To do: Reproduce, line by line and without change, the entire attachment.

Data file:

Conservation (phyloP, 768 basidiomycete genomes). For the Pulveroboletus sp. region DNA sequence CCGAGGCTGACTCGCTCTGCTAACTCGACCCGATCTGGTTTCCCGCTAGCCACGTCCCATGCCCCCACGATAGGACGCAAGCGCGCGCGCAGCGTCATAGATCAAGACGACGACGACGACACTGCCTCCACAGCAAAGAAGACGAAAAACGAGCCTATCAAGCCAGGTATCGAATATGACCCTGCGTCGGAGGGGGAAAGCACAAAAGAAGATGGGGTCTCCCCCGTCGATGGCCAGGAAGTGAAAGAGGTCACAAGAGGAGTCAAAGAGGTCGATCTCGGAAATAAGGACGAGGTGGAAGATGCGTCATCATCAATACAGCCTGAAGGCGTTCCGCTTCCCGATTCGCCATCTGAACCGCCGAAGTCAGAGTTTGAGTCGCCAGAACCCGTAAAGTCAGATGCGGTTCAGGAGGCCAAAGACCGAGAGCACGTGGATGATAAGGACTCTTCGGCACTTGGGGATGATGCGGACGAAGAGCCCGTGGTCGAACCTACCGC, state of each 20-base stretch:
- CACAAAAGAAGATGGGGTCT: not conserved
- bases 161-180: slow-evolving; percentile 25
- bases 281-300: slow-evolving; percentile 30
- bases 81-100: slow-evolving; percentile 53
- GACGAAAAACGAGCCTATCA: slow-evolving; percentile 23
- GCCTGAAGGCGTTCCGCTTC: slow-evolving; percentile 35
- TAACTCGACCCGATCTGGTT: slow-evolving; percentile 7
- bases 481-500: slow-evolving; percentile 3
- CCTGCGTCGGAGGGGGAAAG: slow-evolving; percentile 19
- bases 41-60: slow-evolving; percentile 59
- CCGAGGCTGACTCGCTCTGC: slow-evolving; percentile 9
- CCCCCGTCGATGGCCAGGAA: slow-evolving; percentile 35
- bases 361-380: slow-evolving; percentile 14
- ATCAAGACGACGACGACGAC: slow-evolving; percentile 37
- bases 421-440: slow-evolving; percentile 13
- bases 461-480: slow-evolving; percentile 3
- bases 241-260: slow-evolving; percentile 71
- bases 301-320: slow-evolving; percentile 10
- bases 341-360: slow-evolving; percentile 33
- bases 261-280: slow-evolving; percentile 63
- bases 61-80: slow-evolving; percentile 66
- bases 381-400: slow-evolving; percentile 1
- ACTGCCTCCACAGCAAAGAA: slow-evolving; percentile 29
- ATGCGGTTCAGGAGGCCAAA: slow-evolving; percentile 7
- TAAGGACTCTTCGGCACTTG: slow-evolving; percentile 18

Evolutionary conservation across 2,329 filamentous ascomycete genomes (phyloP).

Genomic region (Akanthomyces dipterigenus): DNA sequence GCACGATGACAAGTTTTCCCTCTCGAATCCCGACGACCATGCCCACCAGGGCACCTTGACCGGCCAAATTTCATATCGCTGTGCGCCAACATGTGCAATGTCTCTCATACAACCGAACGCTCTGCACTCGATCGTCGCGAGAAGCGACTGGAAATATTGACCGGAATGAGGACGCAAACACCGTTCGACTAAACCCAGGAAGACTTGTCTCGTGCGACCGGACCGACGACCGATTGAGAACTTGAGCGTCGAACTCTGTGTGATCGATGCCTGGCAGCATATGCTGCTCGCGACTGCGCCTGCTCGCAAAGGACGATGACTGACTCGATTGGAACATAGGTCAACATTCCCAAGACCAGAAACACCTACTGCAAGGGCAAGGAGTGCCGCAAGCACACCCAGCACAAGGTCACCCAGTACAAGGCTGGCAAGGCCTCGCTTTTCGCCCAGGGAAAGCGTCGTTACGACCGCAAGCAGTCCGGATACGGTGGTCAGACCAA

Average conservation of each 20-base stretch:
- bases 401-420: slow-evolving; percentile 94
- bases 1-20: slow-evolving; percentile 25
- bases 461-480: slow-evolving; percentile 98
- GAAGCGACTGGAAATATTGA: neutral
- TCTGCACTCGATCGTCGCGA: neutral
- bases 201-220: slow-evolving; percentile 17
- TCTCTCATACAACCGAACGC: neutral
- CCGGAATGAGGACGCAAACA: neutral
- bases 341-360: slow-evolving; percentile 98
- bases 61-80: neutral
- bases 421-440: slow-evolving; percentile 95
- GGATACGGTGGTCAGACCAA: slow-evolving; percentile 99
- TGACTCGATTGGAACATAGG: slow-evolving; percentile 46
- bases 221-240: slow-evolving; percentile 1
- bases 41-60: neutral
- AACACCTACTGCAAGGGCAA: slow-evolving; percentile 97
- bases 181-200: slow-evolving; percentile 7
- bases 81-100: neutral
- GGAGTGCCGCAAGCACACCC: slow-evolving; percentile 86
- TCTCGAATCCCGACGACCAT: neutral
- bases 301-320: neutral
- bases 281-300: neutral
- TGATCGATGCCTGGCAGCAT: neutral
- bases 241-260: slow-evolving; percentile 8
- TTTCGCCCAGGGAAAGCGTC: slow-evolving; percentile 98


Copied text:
Conservation (phyloP, 768 basidiomycete genomes). For the Pulveroboletus sp. region DNA sequence CCGAGGCTGACTCGCTCTGCTAACTCGACCCGATCTGGTTTCCCGCTAGCCACGTCCCATGCCCCCACGATAGGACGCAAGCGCGCGCGCAGCGTCATAGATCAAGACGACGACGACGACACTGCCTCCACAGCAAAGAAGACGAAAAACGAGCCTATCAAGCCAGGTATCGAATATGACCCTGCGTCGGAGGGGGAAAGCACAAAAGAAGATGGGGTCTCCCCCGTCGATGGCCAGGAAGTGAAAGAGGTCACAAGAGGAGTCAAAGAGGTCGATCTCGGAAATAAGGACGAGGTGGAAGATGCGTCATCATCAATACAGCCTGAAGGCGTTCCGCTTCCCGATTCGCCATCTGAACCGCCGAAGTCAGAGTTTGAGTCGCCAGAACCCGTAAAGTCAGATGCGGTTCAGGAGGCCAAAGACCGAGAGCACGTGGATGATAAGGACTCTTCGGCACTTGGGGATGATGCGGACGAAGAGCCCGTGGTCGAACCTACCGC, state of each 20-base stretch:
- CACAAAAGAAGATGGGGTCT: not conserved
- bases 161-180: slow-evolving; percentile 25
- bases 281-300: slow-evolving; percentile 30
- bases 81-100: slow-evolving; percentile 53
- GACGAAAAACGAGCCTATCA: slow-evolving; percentile 23
- GCCTGAAGGCGTTCCGCTTC: slow-evolving; percentile 35
- TAACTCGACCCGATCTGGTT: slow-evolving; percentile 7
- bases 481-500: slow-evolving; percentile 3
- CCTGCGTCGGAGGGGGAAAG: slow-evolving; percentile 19
- bases 41-60: slow-evolving; percentile 59
- CCGAGGCTGACTCGCTCTGC: slow-evolving; percentile 9
- CCCCCGTCGATGGCCAGGAA: slow-evolving; percentile 35
- bases 361-380: slow-evolving; percentile 14
- ATCAAGACGACGACGACGAC: slow-evolving; percentile 37
- bases 421-440: slow-evolving; percentile 13
- bases 461-480: slow-evolving; percentile 3
- bases 241-260: slow-evolving; percentile 71
- bases 301-320: slow-evolving; percentile 10
- bases 341-360: slow-evolving; percentile 33
- bases 261-280: slow-evolving; percentile 63
- bases 61-80: slow-evolving; percentile 66
- bases 381-400: slow-evolving; percentile 1
- ACTGCCTCCACAGCAAAGAA: slow-evolving; percentile 29
- ATGCGGTTCAGGAGGCCAAA: slow-evolving; percentile 7
- TAAGGACTCTTCGGCACTTG: slow-evolving; percentile 18

Evolutionary conservation across 2,329 filamentous ascomycete genomes (phyloP).

Genomic region (Akanthomyces dipterigenus): DNA sequence GCACGATGACAAGTTTTCCCTCTCGAATCCCGACGACCATGCCCACCAGGGCACCTTGACCGGCCAAATTTCATATCGCTGTGCGCCAACATGTGCAATGTCTCTCATACAACCGAACGCTCTGCACTCGATCGTCGCGAGAAGCGACTGGAAATATTGACCGGAATGAGGACGCAAACACCGTTCGACTAAACCCAGGAAGACTTGTCTCGTGCGACCGGACCGACGACCGATTGAGAACTTGAGCGTCGAACTCTGTGTGATCGATGCCTGGCAGCATATGCTGCTCGCGACTGCGCCTGCTCGCAAAGGACGATGACTGACTCGATTGGAACATAGGTCAACATTCCCAAGACCAGAAACACCTACTGCAAGGGCAAGGAGTGCCGCAAGCACACCCAGCACAAGGTCACCCAGTACAAGGCTGGCAAGGCCTCGCTTTTCGCCCAGGGAAAGCGTCGTTACGACCGCAAGCAGTCCGGATACGGTGGTCAGACCAA

Average conservation of each 20-base stretch:
- bases 401-420: slow-evolving; percentile 94
- bases 1-20: slow-evolving; percentile 25
- bases 461-480: slow-evolving; percentile 98
- GAAGCGACTGGAAATATTGA: neutral
- TCTGCACTCGATCGTCGCGA: neutral
- bases 201-220: slow-evolving; percentile 17
- TCTCTCATACAACCGAACGC: neutral
- CCGGAATGAGGACGCAAACA: neutral
- bases 341-360: slow-evolving; percentile 98
- bases 61-80: neutral
- bases 421-440: slow-evolving; percentile 95
- GGATACGGTGGTCAGACCAA: slow-evolving; percentile 99
- TGACTCGATTGGAACATAGG: slow-evolving; percentile 46
- bases 221-240: slow-evolving; percentile 1
- bases 41-60: neutral
- AACACCTACTGCAAGGGCAA: slow-evolving; percentile 97
- bases 181-200: slow-evolving; percentile 7
- bases 81-100: neutral
- GGAGTGCCGCAAGCACACCC: slow-evolving; percentile 86
- TCTCGAATCCCGACGACCAT: neutral
- bases 301-320: neutral
- bases 281-300: neutral
- TGATCGATGCCTGGCAGCAT: neutral
- bases 241-260: slow-evolving; percentile 8
- TTTCGCCCAGGGAAAGCGTC: slow-evolving; percentile 98